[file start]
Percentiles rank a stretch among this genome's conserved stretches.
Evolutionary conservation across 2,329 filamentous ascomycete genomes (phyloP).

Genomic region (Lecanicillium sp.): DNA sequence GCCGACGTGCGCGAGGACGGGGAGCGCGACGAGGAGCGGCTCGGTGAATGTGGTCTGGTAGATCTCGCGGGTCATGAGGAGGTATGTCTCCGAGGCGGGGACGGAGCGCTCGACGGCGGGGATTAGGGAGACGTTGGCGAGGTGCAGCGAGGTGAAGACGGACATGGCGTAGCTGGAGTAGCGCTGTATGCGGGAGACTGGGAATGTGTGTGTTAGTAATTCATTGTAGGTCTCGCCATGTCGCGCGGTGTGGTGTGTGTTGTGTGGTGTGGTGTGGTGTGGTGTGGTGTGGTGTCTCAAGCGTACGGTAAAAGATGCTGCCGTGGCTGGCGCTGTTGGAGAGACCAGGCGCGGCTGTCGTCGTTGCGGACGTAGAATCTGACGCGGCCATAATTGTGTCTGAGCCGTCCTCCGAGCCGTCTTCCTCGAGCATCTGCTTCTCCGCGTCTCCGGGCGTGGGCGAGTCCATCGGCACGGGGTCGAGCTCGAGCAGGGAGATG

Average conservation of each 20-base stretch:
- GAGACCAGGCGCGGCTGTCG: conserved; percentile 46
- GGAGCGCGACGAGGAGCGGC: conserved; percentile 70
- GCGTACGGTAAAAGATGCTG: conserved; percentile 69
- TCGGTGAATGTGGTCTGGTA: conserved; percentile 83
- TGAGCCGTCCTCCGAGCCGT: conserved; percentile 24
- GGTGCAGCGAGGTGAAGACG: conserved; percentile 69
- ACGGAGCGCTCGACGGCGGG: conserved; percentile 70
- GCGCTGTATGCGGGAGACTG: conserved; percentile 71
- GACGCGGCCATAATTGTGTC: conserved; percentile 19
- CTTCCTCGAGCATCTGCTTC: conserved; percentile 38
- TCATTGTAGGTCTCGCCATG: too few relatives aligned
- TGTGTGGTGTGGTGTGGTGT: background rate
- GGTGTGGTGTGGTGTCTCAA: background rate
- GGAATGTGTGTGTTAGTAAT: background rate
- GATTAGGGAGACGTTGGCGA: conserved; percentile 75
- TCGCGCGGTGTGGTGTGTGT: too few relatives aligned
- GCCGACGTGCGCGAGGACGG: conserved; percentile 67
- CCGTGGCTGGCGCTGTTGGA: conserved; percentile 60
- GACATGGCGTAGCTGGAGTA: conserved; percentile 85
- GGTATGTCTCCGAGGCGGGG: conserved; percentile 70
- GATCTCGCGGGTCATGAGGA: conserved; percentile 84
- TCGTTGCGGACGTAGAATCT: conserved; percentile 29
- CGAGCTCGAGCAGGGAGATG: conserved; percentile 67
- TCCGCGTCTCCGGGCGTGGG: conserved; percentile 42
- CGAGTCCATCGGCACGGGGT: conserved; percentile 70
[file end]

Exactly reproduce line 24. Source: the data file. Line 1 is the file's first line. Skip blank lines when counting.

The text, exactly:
- GGTATGTCTCCGAGGCGGGG: conserved; percentile 70